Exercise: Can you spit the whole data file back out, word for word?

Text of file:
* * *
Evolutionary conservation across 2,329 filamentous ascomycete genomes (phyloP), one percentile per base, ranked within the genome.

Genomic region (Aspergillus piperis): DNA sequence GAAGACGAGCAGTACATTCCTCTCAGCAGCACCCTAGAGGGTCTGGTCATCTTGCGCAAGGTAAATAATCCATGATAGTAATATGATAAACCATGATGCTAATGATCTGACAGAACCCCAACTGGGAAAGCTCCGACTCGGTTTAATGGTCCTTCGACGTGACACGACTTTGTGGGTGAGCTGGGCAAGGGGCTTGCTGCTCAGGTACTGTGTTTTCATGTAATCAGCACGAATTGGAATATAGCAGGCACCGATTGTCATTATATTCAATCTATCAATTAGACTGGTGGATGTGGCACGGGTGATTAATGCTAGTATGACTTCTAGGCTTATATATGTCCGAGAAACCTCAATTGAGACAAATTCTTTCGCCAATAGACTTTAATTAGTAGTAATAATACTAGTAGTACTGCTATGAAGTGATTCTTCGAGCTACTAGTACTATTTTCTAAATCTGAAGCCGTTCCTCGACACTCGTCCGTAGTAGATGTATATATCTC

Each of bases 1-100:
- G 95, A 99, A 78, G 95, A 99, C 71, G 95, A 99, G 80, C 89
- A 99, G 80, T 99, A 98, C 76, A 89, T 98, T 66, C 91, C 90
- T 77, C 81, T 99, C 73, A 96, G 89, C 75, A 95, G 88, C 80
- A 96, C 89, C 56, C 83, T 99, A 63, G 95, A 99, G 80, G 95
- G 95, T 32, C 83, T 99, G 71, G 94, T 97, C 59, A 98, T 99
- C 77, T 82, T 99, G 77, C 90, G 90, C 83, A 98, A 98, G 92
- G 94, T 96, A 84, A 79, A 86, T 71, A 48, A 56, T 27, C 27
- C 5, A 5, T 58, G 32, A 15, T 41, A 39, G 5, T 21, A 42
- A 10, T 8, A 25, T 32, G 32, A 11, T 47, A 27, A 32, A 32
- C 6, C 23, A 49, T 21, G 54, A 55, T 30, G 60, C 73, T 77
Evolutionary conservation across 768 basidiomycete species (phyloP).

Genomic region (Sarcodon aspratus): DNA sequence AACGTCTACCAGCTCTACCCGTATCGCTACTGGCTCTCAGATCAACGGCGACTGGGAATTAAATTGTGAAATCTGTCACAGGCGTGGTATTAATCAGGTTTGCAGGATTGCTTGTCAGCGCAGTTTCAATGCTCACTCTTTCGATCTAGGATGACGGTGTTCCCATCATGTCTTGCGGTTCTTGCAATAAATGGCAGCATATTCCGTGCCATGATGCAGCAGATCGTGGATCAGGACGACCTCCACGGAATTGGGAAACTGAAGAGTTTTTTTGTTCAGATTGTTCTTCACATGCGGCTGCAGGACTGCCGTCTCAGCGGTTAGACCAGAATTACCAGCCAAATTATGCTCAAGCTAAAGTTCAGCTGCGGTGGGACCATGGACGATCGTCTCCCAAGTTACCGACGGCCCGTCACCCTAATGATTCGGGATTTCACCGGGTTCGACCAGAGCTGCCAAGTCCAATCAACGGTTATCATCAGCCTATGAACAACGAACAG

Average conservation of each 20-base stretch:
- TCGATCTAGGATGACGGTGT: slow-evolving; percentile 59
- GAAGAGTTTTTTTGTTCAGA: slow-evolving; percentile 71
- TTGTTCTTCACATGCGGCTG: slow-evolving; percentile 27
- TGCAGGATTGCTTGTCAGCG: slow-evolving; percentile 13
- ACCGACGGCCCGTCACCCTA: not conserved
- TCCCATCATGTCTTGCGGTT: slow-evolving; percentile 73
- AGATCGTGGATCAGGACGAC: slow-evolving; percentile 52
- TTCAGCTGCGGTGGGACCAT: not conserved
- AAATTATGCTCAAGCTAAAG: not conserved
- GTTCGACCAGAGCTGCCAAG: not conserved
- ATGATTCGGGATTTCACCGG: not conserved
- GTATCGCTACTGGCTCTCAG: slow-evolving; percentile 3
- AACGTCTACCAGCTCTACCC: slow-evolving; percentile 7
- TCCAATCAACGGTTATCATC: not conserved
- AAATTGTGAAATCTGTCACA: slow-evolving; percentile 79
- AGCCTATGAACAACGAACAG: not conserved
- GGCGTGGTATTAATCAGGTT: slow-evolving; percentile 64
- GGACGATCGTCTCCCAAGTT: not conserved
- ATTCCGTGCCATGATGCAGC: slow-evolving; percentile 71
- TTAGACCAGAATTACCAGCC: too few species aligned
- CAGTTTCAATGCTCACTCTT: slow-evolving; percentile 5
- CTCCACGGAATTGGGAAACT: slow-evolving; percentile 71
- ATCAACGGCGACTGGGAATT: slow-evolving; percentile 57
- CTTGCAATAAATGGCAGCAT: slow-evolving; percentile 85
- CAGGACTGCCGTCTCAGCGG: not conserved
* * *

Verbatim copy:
Evolutionary conservation across 2,329 filamentous ascomycete genomes (phyloP), one percentile per base, ranked within the genome.

Genomic region (Aspergillus piperis): DNA sequence GAAGACGAGCAGTACATTCCTCTCAGCAGCACCCTAGAGGGTCTGGTCATCTTGCGCAAGGTAAATAATCCATGATAGTAATATGATAAACCATGATGCTAATGATCTGACAGAACCCCAACTGGGAAAGCTCCGACTCGGTTTAATGGTCCTTCGACGTGACACGACTTTGTGGGTGAGCTGGGCAAGGGGCTTGCTGCTCAGGTACTGTGTTTTCATGTAATCAGCACGAATTGGAATATAGCAGGCACCGATTGTCATTATATTCAATCTATCAATTAGACTGGTGGATGTGGCACGGGTGATTAATGCTAGTATGACTTCTAGGCTTATATATGTCCGAGAAACCTCAATTGAGACAAATTCTTTCGCCAATAGACTTTAATTAGTAGTAATAATACTAGTAGTACTGCTATGAAGTGATTCTTCGAGCTACTAGTACTATTTTCTAAATCTGAAGCCGTTCCTCGACACTCGTCCGTAGTAGATGTATATATCTC

Each of bases 1-100:
- G 95, A 99, A 78, G 95, A 99, C 71, G 95, A 99, G 80, C 89
- A 99, G 80, T 99, A 98, C 76, A 89, T 98, T 66, C 91, C 90
- T 77, C 81, T 99, C 73, A 96, G 89, C 75, A 95, G 88, C 80
- A 96, C 89, C 56, C 83, T 99, A 63, G 95, A 99, G 80, G 95
- G 95, T 32, C 83, T 99, G 71, G 94, T 97, C 59, A 98, T 99
- C 77, T 82, T 99, G 77, C 90, G 90, C 83, A 98, A 98, G 92
- G 94, T 96, A 84, A 79, A 86, T 71, A 48, A 56, T 27, C 27
- C 5, A 5, T 58, G 32, A 15, T 41, A 39, G 5, T 21, A 42
- A 10, T 8, A 25, T 32, G 32, A 11, T 47, A 27, A 32, A 32
- C 6, C 23, A 49, T 21, G 54, A 55, T 30, G 60, C 73, T 77
Evolutionary conservation across 768 basidiomycete species (phyloP).

Genomic region (Sarcodon aspratus): DNA sequence AACGTCTACCAGCTCTACCCGTATCGCTACTGGCTCTCAGATCAACGGCGACTGGGAATTAAATTGTGAAATCTGTCACAGGCGTGGTATTAATCAGGTTTGCAGGATTGCTTGTCAGCGCAGTTTCAATGCTCACTCTTTCGATCTAGGATGACGGTGTTCCCATCATGTCTTGCGGTTCTTGCAATAAATGGCAGCATATTCCGTGCCATGATGCAGCAGATCGTGGATCAGGACGACCTCCACGGAATTGGGAAACTGAAGAGTTTTTTTGTTCAGATTGTTCTTCACATGCGGCTGCAGGACTGCCGTCTCAGCGGTTAGACCAGAATTACCAGCCAAATTATGCTCAAGCTAAAGTTCAGCTGCGGTGGGACCATGGACGATCGTCTCCCAAGTTACCGACGGCCCGTCACCCTAATGATTCGGGATTTCACCGGGTTCGACCAGAGCTGCCAAGTCCAATCAACGGTTATCATCAGCCTATGAACAACGAACAG

Average conservation of each 20-base stretch:
- TCGATCTAGGATGACGGTGT: slow-evolving; percentile 59
- GAAGAGTTTTTTTGTTCAGA: slow-evolving; percentile 71
- TTGTTCTTCACATGCGGCTG: slow-evolving; percentile 27
- TGCAGGATTGCTTGTCAGCG: slow-evolving; percentile 13
- ACCGACGGCCCGTCACCCTA: not conserved
- TCCCATCATGTCTTGCGGTT: slow-evolving; percentile 73
- AGATCGTGGATCAGGACGAC: slow-evolving; percentile 52
- TTCAGCTGCGGTGGGACCAT: not conserved
- AAATTATGCTCAAGCTAAAG: not conserved
- GTTCGACCAGAGCTGCCAAG: not conserved
- ATGATTCGGGATTTCACCGG: not conserved
- GTATCGCTACTGGCTCTCAG: slow-evolving; percentile 3
- AACGTCTACCAGCTCTACCC: slow-evolving; percentile 7
- TCCAATCAACGGTTATCATC: not conserved
- AAATTGTGAAATCTGTCACA: slow-evolving; percentile 79
- AGCCTATGAACAACGAACAG: not conserved
- GGCGTGGTATTAATCAGGTT: slow-evolving; percentile 64
- GGACGATCGTCTCCCAAGTT: not conserved
- ATTCCGTGCCATGATGCAGC: slow-evolving; percentile 71
- TTAGACCAGAATTACCAGCC: too few species aligned
- CAGTTTCAATGCTCACTCTT: slow-evolving; percentile 5
- CTCCACGGAATTGGGAAACT: slow-evolving; percentile 71
- ATCAACGGCGACTGGGAATT: slow-evolving; percentile 57
- CTTGCAATAAATGGCAGCAT: slow-evolving; percentile 85
- CAGGACTGCCGTCTCAGCGG: not conserved